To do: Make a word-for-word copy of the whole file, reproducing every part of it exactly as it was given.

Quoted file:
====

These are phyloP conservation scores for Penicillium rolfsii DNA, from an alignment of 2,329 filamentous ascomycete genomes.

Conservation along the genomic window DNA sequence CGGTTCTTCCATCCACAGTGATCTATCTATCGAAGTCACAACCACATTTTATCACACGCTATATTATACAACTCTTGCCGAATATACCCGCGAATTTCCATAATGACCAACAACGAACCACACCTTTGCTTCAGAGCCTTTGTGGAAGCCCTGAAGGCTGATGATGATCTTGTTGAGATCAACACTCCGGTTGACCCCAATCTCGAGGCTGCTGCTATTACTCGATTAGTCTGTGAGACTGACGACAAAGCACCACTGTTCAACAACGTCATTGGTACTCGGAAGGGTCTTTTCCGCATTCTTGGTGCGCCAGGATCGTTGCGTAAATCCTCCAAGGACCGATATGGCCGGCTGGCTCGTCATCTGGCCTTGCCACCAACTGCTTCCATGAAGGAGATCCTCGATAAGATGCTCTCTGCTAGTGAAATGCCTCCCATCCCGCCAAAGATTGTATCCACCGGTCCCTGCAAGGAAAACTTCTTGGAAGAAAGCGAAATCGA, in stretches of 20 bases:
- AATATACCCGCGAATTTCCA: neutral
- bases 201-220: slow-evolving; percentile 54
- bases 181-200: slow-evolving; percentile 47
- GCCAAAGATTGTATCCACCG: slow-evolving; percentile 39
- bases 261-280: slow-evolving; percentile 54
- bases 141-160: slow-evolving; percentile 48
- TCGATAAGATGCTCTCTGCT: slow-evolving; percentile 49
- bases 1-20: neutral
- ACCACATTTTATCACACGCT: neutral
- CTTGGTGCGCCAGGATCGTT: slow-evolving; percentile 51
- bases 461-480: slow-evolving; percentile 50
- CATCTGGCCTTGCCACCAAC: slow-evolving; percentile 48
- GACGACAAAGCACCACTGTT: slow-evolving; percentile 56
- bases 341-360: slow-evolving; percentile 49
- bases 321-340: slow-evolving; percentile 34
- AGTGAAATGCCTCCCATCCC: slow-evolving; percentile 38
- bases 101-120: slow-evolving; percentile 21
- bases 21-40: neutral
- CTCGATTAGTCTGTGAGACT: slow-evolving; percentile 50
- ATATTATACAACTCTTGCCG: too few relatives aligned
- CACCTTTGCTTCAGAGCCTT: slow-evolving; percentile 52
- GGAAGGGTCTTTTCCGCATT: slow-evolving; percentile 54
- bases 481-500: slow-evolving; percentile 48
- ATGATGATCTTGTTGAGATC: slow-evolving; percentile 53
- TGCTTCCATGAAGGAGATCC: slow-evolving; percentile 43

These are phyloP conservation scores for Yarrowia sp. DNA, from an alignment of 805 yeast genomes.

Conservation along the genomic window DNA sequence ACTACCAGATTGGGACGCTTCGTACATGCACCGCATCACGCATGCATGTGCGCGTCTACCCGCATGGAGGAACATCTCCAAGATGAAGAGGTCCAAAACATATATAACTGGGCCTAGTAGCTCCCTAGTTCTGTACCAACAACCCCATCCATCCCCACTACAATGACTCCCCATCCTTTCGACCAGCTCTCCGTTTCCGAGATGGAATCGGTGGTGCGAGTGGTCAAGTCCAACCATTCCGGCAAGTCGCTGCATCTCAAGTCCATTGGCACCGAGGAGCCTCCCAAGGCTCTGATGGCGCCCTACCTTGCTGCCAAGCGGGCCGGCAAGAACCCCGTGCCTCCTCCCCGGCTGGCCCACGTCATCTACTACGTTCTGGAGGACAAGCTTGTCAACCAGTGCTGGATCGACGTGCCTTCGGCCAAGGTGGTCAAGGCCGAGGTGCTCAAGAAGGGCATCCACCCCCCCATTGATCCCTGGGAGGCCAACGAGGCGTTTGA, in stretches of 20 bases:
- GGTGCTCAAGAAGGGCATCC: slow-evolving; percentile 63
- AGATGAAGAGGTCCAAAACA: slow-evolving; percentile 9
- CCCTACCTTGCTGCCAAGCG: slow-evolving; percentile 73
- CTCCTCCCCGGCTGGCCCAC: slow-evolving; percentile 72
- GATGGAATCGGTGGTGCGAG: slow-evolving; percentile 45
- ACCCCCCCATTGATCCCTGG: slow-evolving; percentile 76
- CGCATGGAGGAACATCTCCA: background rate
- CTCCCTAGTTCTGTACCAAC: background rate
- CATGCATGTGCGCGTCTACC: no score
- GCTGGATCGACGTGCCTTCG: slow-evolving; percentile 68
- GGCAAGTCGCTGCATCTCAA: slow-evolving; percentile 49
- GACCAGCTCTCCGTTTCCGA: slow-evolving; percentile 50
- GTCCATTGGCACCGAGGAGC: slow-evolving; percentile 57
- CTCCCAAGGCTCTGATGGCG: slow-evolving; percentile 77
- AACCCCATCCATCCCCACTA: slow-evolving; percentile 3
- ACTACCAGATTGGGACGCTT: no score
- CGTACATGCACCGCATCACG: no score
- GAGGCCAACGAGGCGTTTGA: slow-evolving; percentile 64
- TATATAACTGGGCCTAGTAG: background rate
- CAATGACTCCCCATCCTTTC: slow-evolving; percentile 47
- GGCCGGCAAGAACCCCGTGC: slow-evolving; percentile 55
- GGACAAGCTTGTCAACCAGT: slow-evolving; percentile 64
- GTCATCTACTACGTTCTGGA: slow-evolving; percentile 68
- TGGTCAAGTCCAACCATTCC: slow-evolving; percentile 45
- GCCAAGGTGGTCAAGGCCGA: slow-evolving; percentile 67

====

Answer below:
These are phyloP conservation scores for Penicillium rolfsii DNA, from an alignment of 2,329 filamentous ascomycete genomes.

Conservation along the genomic window DNA sequence CGGTTCTTCCATCCACAGTGATCTATCTATCGAAGTCACAACCACATTTTATCACACGCTATATTATACAACTCTTGCCGAATATACCCGCGAATTTCCATAATGACCAACAACGAACCACACCTTTGCTTCAGAGCCTTTGTGGAAGCCCTGAAGGCTGATGATGATCTTGTTGAGATCAACACTCCGGTTGACCCCAATCTCGAGGCTGCTGCTATTACTCGATTAGTCTGTGAGACTGACGACAAAGCACCACTGTTCAACAACGTCATTGGTACTCGGAAGGGTCTTTTCCGCATTCTTGGTGCGCCAGGATCGTTGCGTAAATCCTCCAAGGACCGATATGGCCGGCTGGCTCGTCATCTGGCCTTGCCACCAACTGCTTCCATGAAGGAGATCCTCGATAAGATGCTCTCTGCTAGTGAAATGCCTCCCATCCCGCCAAAGATTGTATCCACCGGTCCCTGCAAGGAAAACTTCTTGGAAGAAAGCGAAATCGA, in stretches of 20 bases:
- AATATACCCGCGAATTTCCA: neutral
- bases 201-220: slow-evolving; percentile 54
- bases 181-200: slow-evolving; percentile 47
- GCCAAAGATTGTATCCACCG: slow-evolving; percentile 39
- bases 261-280: slow-evolving; percentile 54
- bases 141-160: slow-evolving; percentile 48
- TCGATAAGATGCTCTCTGCT: slow-evolving; percentile 49
- bases 1-20: neutral
- ACCACATTTTATCACACGCT: neutral
- CTTGGTGCGCCAGGATCGTT: slow-evolving; percentile 51
- bases 461-480: slow-evolving; percentile 50
- CATCTGGCCTTGCCACCAAC: slow-evolving; percentile 48
- GACGACAAAGCACCACTGTT: slow-evolving; percentile 56
- bases 341-360: slow-evolving; percentile 49
- bases 321-340: slow-evolving; percentile 34
- AGTGAAATGCCTCCCATCCC: slow-evolving; percentile 38
- bases 101-120: slow-evolving; percentile 21
- bases 21-40: neutral
- CTCGATTAGTCTGTGAGACT: slow-evolving; percentile 50
- ATATTATACAACTCTTGCCG: too few relatives aligned
- CACCTTTGCTTCAGAGCCTT: slow-evolving; percentile 52
- GGAAGGGTCTTTTCCGCATT: slow-evolving; percentile 54
- bases 481-500: slow-evolving; percentile 48
- ATGATGATCTTGTTGAGATC: slow-evolving; percentile 53
- TGCTTCCATGAAGGAGATCC: slow-evolving; percentile 43

These are phyloP conservation scores for Yarrowia sp. DNA, from an alignment of 805 yeast genomes.

Conservation along the genomic window DNA sequence ACTACCAGATTGGGACGCTTCGTACATGCACCGCATCACGCATGCATGTGCGCGTCTACCCGCATGGAGGAACATCTCCAAGATGAAGAGGTCCAAAACATATATAACTGGGCCTAGTAGCTCCCTAGTTCTGTACCAACAACCCCATCCATCCCCACTACAATGACTCCCCATCCTTTCGACCAGCTCTCCGTTTCCGAGATGGAATCGGTGGTGCGAGTGGTCAAGTCCAACCATTCCGGCAAGTCGCTGCATCTCAAGTCCATTGGCACCGAGGAGCCTCCCAAGGCTCTGATGGCGCCCTACCTTGCTGCCAAGCGGGCCGGCAAGAACCCCGTGCCTCCTCCCCGGCTGGCCCACGTCATCTACTACGTTCTGGAGGACAAGCTTGTCAACCAGTGCTGGATCGACGTGCCTTCGGCCAAGGTGGTCAAGGCCGAGGTGCTCAAGAAGGGCATCCACCCCCCCATTGATCCCTGGGAGGCCAACGAGGCGTTTGA, in stretches of 20 bases:
- GGTGCTCAAGAAGGGCATCC: slow-evolving; percentile 63
- AGATGAAGAGGTCCAAAACA: slow-evolving; percentile 9
- CCCTACCTTGCTGCCAAGCG: slow-evolving; percentile 73
- CTCCTCCCCGGCTGGCCCAC: slow-evolving; percentile 72
- GATGGAATCGGTGGTGCGAG: slow-evolving; percentile 45
- ACCCCCCCATTGATCCCTGG: slow-evolving; percentile 76
- CGCATGGAGGAACATCTCCA: background rate
- CTCCCTAGTTCTGTACCAAC: background rate
- CATGCATGTGCGCGTCTACC: no score
- GCTGGATCGACGTGCCTTCG: slow-evolving; percentile 68
- GGCAAGTCGCTGCATCTCAA: slow-evolving; percentile 49
- GACCAGCTCTCCGTTTCCGA: slow-evolving; percentile 50
- GTCCATTGGCACCGAGGAGC: slow-evolving; percentile 57
- CTCCCAAGGCTCTGATGGCG: slow-evolving; percentile 77
- AACCCCATCCATCCCCACTA: slow-evolving; percentile 3
- ACTACCAGATTGGGACGCTT: no score
- CGTACATGCACCGCATCACG: no score
- GAGGCCAACGAGGCGTTTGA: slow-evolving; percentile 64
- TATATAACTGGGCCTAGTAG: background rate
- CAATGACTCCCCATCCTTTC: slow-evolving; percentile 47
- GGCCGGCAAGAACCCCGTGC: slow-evolving; percentile 55
- GGACAAGCTTGTCAACCAGT: slow-evolving; percentile 64
- GTCATCTACTACGTTCTGGA: slow-evolving; percentile 68
- TGGTCAAGTCCAACCATTCC: slow-evolving; percentile 45
- GCCAAGGTGGTCAAGGCCGA: slow-evolving; percentile 67